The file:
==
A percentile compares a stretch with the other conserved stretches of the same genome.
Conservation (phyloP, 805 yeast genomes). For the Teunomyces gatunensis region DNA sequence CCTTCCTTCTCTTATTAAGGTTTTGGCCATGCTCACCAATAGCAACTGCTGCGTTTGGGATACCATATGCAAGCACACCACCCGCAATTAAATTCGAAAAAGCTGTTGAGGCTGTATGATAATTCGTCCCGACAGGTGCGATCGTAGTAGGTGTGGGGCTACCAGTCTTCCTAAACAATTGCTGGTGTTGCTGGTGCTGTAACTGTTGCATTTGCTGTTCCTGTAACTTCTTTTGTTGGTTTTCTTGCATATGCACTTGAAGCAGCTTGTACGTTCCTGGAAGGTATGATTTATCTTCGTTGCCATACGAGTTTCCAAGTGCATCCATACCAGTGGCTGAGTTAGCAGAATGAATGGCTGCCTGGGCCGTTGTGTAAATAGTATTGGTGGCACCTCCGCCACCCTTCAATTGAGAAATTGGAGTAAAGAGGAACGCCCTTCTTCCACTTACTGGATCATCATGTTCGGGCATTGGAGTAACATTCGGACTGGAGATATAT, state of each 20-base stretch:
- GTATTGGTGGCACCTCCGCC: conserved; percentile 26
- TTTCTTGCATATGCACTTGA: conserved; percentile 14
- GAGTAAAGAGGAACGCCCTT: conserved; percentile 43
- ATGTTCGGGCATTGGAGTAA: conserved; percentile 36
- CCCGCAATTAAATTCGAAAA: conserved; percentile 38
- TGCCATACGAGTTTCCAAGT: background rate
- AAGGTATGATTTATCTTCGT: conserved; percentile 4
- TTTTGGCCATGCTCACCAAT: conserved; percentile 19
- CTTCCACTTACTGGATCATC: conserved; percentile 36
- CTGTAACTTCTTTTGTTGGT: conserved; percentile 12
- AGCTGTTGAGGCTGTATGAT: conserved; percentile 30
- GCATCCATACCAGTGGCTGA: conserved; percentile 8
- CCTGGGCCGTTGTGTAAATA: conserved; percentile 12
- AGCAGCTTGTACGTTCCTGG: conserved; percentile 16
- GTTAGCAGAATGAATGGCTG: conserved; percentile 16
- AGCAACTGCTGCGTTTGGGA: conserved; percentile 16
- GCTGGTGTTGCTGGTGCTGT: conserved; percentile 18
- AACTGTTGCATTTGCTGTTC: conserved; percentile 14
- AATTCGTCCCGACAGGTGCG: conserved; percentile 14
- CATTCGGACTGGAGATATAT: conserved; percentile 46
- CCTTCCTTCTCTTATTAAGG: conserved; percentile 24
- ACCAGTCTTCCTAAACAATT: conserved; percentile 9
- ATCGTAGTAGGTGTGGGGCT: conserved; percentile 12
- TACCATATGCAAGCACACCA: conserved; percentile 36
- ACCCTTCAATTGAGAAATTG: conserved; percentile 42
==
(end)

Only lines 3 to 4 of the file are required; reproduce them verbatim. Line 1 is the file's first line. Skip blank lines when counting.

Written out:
- GTATTGGTGGCACCTCCGCC: conserved; percentile 26
- TTTCTTGCATATGCACTTGA: conserved; percentile 14